Just before her fifteenth birthday Jinnie Howlett is offered a position as maid-of-all-work at a farm near the Cumbrian border. She hopes this will be a welcome relief from the workhouse she knows too well. But when she meets her brutish employers Jinnie realises she has only exchanged one life of drudgery for another. She is grateful when one of the sons befriends her, but it isn't long before Jennie sees how tempting life is beyond her place of work...
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Catherine Cookson was born in Tyne Dock, the illegitimate daughter of a poverty-stricken woman, Kate, whom she believed to be her older sister. She began work in service but eventually moved south to Hastings, where she met and married Tom Cookson, a local grammar-school master. Although she was originally acclaimed as a regional writer - her novel The Round Tower won the Winifred Holtby Award for the best regional novel of 1968 - her readership quickly spread throughout the world, and her many bestselling novels established her as one of the most popular of contemporary women novelists. After receiving an OBE in 1985, Catherine Cookson was created a Dame of the British Empire in 1993. She was appointed an Honorary Fellow of St Hilda's College, Oxford, in 1997. For many years she lived near Newcastle upon Tyne. She died shortly before her ninety-second birthday, in June 1998.Review:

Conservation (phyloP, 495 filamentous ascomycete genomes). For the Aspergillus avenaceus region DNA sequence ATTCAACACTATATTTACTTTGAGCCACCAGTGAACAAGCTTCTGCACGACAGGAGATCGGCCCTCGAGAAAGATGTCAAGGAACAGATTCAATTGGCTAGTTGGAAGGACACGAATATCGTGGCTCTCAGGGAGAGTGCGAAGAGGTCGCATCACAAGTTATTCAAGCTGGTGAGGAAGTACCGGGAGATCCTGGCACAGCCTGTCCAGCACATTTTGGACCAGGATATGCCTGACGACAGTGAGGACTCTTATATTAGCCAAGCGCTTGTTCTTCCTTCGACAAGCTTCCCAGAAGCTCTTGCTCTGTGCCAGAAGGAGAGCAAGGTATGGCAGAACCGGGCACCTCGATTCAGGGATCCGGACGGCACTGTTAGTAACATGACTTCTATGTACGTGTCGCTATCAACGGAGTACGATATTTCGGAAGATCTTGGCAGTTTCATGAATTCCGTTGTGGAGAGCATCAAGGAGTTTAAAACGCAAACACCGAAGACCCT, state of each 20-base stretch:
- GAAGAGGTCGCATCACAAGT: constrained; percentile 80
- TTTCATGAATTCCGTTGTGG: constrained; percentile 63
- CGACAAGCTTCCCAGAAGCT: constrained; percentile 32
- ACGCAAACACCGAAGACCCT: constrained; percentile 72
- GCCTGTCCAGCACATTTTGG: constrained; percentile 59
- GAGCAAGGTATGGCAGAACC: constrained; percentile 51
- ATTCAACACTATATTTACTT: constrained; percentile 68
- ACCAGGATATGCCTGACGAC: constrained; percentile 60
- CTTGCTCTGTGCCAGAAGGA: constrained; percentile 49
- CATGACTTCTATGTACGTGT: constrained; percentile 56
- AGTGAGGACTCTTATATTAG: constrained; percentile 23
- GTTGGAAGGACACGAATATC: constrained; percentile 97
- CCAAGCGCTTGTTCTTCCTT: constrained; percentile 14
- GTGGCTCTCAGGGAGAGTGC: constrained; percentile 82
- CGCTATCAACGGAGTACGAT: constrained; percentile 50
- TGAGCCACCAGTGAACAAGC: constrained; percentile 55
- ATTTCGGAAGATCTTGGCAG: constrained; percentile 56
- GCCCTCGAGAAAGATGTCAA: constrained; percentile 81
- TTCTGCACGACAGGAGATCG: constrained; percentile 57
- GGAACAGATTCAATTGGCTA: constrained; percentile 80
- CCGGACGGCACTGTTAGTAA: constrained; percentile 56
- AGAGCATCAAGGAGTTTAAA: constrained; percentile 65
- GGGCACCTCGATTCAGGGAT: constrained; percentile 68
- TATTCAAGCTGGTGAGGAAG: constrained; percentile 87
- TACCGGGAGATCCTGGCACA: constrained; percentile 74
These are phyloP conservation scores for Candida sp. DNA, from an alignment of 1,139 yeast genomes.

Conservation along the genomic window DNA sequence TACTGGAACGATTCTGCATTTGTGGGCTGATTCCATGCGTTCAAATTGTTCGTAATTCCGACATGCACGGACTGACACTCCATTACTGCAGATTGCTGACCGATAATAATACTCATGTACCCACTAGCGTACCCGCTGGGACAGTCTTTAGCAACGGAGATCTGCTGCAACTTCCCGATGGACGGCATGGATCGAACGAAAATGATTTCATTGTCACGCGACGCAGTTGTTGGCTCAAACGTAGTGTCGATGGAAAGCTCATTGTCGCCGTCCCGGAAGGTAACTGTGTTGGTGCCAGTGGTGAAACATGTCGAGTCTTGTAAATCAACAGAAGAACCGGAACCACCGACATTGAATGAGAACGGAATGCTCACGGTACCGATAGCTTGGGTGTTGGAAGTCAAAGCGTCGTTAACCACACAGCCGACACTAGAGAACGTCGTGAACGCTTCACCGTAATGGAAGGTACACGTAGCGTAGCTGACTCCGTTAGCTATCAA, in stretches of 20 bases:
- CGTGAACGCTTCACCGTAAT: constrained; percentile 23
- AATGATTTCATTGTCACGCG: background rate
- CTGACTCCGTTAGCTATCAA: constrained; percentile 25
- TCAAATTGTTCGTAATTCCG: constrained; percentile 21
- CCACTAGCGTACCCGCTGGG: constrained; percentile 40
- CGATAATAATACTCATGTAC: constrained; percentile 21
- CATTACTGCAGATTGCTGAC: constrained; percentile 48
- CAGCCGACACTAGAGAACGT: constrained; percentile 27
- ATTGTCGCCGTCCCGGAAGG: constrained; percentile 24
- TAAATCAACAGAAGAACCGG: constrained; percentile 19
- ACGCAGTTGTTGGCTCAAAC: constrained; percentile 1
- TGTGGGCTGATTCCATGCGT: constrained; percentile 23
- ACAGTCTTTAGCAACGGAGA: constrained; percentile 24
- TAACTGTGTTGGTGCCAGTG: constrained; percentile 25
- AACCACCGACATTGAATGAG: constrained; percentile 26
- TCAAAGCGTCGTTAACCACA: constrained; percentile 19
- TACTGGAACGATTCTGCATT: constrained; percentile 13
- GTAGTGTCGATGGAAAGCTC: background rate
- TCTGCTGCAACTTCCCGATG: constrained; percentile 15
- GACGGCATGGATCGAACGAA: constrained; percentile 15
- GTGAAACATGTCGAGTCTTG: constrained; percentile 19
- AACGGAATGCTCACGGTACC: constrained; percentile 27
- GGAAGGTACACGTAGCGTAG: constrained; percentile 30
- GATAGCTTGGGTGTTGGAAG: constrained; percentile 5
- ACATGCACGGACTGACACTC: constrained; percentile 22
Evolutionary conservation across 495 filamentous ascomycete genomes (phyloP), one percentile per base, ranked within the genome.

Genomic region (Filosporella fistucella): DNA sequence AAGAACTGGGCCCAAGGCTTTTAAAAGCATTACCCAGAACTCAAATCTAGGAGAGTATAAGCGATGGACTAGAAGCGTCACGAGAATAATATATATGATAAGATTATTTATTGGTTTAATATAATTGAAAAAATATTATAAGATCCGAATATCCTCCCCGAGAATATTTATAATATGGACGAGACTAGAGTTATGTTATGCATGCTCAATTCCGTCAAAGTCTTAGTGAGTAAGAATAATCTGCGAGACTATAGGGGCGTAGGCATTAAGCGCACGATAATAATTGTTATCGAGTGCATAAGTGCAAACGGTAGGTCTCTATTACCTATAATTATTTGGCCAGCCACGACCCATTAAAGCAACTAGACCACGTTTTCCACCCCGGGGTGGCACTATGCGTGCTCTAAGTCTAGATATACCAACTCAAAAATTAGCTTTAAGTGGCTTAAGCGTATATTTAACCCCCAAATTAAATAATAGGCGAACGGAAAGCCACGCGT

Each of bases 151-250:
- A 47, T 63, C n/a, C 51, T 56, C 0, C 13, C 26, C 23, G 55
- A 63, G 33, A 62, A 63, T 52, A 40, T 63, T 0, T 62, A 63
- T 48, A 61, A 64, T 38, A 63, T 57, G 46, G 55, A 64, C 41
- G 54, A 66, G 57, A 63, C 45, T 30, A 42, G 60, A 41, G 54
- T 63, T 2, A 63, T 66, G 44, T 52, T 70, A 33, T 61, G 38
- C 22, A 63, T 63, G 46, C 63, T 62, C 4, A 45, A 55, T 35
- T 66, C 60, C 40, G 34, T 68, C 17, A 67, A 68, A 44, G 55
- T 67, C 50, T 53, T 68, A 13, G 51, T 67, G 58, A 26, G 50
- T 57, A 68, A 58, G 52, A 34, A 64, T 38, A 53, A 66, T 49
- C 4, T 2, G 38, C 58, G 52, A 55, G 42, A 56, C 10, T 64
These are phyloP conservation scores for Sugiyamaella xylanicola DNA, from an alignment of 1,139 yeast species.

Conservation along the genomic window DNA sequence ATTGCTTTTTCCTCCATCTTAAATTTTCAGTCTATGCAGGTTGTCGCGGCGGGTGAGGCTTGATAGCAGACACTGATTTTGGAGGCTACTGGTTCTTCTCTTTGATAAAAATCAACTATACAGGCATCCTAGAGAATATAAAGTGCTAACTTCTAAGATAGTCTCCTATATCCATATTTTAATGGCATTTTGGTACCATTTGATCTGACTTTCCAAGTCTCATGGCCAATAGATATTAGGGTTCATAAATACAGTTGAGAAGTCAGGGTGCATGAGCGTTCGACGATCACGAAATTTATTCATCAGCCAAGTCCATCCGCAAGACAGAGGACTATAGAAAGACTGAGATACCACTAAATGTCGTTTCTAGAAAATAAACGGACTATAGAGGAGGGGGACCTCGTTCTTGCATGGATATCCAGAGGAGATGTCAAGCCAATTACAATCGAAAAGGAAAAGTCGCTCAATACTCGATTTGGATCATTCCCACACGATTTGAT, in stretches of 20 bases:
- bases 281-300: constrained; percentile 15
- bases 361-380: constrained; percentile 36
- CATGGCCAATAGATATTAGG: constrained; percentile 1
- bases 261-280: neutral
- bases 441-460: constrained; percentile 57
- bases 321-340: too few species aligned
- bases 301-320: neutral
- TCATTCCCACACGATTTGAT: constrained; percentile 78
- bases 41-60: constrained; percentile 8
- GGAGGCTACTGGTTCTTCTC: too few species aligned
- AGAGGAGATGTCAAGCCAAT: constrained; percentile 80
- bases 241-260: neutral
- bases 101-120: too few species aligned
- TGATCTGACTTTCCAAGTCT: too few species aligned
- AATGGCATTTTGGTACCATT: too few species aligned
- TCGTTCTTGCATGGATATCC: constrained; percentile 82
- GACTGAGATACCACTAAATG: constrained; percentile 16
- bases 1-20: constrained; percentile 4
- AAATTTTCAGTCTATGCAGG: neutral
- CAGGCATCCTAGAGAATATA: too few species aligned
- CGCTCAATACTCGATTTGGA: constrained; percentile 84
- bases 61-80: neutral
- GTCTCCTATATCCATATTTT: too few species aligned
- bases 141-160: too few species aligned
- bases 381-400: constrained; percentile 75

"Humour, toughness, resolution and generosity are Cookson virtues ... In the specialised world of women's popular fiction, Cookson has created her own territory" Helen Dunmore, The Times
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Book Description Corgi Books, 1995. Paperback. Book Condition: New. Bookseller Inventory # P110552140384